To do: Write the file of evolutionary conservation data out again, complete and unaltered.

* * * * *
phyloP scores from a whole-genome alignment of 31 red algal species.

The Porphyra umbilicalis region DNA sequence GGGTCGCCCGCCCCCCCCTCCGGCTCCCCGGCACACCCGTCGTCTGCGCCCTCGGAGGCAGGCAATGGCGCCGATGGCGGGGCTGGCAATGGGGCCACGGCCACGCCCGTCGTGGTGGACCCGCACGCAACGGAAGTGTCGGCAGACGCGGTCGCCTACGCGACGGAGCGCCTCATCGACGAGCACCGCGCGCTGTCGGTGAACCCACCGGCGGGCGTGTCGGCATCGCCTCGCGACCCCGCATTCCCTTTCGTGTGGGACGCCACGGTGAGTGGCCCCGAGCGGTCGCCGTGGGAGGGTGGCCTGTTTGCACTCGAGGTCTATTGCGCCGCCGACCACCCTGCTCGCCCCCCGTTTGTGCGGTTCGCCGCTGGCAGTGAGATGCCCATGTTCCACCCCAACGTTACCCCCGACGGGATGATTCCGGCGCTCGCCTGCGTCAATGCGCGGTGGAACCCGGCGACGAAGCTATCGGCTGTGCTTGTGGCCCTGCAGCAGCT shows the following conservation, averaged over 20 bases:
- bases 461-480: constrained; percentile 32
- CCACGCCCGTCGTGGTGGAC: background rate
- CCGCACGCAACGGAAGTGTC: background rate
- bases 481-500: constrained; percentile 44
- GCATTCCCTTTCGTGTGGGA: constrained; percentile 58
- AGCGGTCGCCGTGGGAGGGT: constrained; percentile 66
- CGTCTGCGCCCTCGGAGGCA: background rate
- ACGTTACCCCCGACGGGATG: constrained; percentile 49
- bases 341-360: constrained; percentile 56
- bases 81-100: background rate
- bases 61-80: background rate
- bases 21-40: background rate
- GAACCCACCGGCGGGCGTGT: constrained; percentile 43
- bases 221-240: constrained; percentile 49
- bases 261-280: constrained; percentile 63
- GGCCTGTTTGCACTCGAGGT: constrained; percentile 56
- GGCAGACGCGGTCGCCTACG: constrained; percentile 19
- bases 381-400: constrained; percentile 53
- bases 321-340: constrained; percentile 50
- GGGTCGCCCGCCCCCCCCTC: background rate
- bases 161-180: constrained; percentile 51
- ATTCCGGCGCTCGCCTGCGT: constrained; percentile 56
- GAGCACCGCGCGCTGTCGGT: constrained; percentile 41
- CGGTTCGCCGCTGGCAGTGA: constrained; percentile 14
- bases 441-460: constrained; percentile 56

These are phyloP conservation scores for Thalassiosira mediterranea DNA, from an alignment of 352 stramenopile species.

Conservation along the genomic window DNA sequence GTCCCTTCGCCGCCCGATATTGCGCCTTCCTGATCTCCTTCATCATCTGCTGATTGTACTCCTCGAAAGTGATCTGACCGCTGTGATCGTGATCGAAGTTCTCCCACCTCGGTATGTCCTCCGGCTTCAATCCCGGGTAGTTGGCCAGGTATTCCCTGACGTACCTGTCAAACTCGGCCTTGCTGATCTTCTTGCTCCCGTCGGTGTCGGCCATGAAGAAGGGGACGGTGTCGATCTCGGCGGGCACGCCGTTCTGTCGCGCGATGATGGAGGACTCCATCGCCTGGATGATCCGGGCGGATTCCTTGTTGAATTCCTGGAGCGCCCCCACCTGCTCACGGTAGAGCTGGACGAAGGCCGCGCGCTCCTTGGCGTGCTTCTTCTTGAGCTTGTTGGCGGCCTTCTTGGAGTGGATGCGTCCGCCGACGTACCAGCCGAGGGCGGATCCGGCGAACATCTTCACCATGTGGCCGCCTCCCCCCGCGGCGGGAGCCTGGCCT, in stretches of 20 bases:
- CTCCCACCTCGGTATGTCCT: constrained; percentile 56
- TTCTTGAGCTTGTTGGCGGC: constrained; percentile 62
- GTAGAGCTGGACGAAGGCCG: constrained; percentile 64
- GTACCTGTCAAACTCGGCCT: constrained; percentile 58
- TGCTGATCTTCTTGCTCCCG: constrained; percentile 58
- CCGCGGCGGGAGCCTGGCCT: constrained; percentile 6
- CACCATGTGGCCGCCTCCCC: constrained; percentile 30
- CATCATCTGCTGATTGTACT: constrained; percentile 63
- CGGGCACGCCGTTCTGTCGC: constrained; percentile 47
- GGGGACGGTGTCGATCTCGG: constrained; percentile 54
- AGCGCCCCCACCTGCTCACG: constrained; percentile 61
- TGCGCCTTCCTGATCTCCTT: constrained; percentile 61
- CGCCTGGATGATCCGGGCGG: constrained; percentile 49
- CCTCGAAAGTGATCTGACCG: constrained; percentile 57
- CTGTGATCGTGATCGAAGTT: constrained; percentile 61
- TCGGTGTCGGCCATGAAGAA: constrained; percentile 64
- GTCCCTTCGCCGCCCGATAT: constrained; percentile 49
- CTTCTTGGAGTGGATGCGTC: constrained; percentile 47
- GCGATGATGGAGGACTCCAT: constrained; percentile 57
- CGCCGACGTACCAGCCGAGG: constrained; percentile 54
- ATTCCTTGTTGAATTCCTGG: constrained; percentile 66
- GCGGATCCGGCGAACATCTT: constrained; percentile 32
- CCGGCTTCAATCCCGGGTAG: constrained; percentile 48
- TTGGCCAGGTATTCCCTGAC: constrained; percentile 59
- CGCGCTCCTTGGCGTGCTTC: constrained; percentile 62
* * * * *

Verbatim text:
phyloP scores from a whole-genome alignment of 31 red algal species.

The Porphyra umbilicalis region DNA sequence GGGTCGCCCGCCCCCCCCTCCGGCTCCCCGGCACACCCGTCGTCTGCGCCCTCGGAGGCAGGCAATGGCGCCGATGGCGGGGCTGGCAATGGGGCCACGGCCACGCCCGTCGTGGTGGACCCGCACGCAACGGAAGTGTCGGCAGACGCGGTCGCCTACGCGACGGAGCGCCTCATCGACGAGCACCGCGCGCTGTCGGTGAACCCACCGGCGGGCGTGTCGGCATCGCCTCGCGACCCCGCATTCCCTTTCGTGTGGGACGCCACGGTGAGTGGCCCCGAGCGGTCGCCGTGGGAGGGTGGCCTGTTTGCACTCGAGGTCTATTGCGCCGCCGACCACCCTGCTCGCCCCCCGTTTGTGCGGTTCGCCGCTGGCAGTGAGATGCCCATGTTCCACCCCAACGTTACCCCCGACGGGATGATTCCGGCGCTCGCCTGCGTCAATGCGCGGTGGAACCCGGCGACGAAGCTATCGGCTGTGCTTGTGGCCCTGCAGCAGCT shows the following conservation, averaged over 20 bases:
- bases 461-480: constrained; percentile 32
- CCACGCCCGTCGTGGTGGAC: background rate
- CCGCACGCAACGGAAGTGTC: background rate
- bases 481-500: constrained; percentile 44
- GCATTCCCTTTCGTGTGGGA: constrained; percentile 58
- AGCGGTCGCCGTGGGAGGGT: constrained; percentile 66
- CGTCTGCGCCCTCGGAGGCA: background rate
- ACGTTACCCCCGACGGGATG: constrained; percentile 49
- bases 341-360: constrained; percentile 56
- bases 81-100: background rate
- bases 61-80: background rate
- bases 21-40: background rate
- GAACCCACCGGCGGGCGTGT: constrained; percentile 43
- bases 221-240: constrained; percentile 49
- bases 261-280: constrained; percentile 63
- GGCCTGTTTGCACTCGAGGT: constrained; percentile 56
- GGCAGACGCGGTCGCCTACG: constrained; percentile 19
- bases 381-400: constrained; percentile 53
- bases 321-340: constrained; percentile 50
- GGGTCGCCCGCCCCCCCCTC: background rate
- bases 161-180: constrained; percentile 51
- ATTCCGGCGCTCGCCTGCGT: constrained; percentile 56
- GAGCACCGCGCGCTGTCGGT: constrained; percentile 41
- CGGTTCGCCGCTGGCAGTGA: constrained; percentile 14
- bases 441-460: constrained; percentile 56

These are phyloP conservation scores for Thalassiosira mediterranea DNA, from an alignment of 352 stramenopile species.

Conservation along the genomic window DNA sequence GTCCCTTCGCCGCCCGATATTGCGCCTTCCTGATCTCCTTCATCATCTGCTGATTGTACTCCTCGAAAGTGATCTGACCGCTGTGATCGTGATCGAAGTTCTCCCACCTCGGTATGTCCTCCGGCTTCAATCCCGGGTAGTTGGCCAGGTATTCCCTGACGTACCTGTCAAACTCGGCCTTGCTGATCTTCTTGCTCCCGTCGGTGTCGGCCATGAAGAAGGGGACGGTGTCGATCTCGGCGGGCACGCCGTTCTGTCGCGCGATGATGGAGGACTCCATCGCCTGGATGATCCGGGCGGATTCCTTGTTGAATTCCTGGAGCGCCCCCACCTGCTCACGGTAGAGCTGGACGAAGGCCGCGCGCTCCTTGGCGTGCTTCTTCTTGAGCTTGTTGGCGGCCTTCTTGGAGTGGATGCGTCCGCCGACGTACCAGCCGAGGGCGGATCCGGCGAACATCTTCACCATGTGGCCGCCTCCCCCCGCGGCGGGAGCCTGGCCT, in stretches of 20 bases:
- CTCCCACCTCGGTATGTCCT: constrained; percentile 56
- TTCTTGAGCTTGTTGGCGGC: constrained; percentile 62
- GTAGAGCTGGACGAAGGCCG: constrained; percentile 64
- GTACCTGTCAAACTCGGCCT: constrained; percentile 58
- TGCTGATCTTCTTGCTCCCG: constrained; percentile 58
- CCGCGGCGGGAGCCTGGCCT: constrained; percentile 6
- CACCATGTGGCCGCCTCCCC: constrained; percentile 30
- CATCATCTGCTGATTGTACT: constrained; percentile 63
- CGGGCACGCCGTTCTGTCGC: constrained; percentile 47
- GGGGACGGTGTCGATCTCGG: constrained; percentile 54
- AGCGCCCCCACCTGCTCACG: constrained; percentile 61
- TGCGCCTTCCTGATCTCCTT: constrained; percentile 61
- CGCCTGGATGATCCGGGCGG: constrained; percentile 49
- CCTCGAAAGTGATCTGACCG: constrained; percentile 57
- CTGTGATCGTGATCGAAGTT: constrained; percentile 61
- TCGGTGTCGGCCATGAAGAA: constrained; percentile 64
- GTCCCTTCGCCGCCCGATAT: constrained; percentile 49
- CTTCTTGGAGTGGATGCGTC: constrained; percentile 47
- GCGATGATGGAGGACTCCAT: constrained; percentile 57
- CGCCGACGTACCAGCCGAGG: constrained; percentile 54
- ATTCCTTGTTGAATTCCTGG: constrained; percentile 66
- GCGGATCCGGCGAACATCTT: constrained; percentile 32
- CCGGCTTCAATCCCGGGTAG: constrained; percentile 48
- TTGGCCAGGTATTCCCTGAC: constrained; percentile 59
- CGCGCTCCTTGGCGTGCTTC: constrained; percentile 62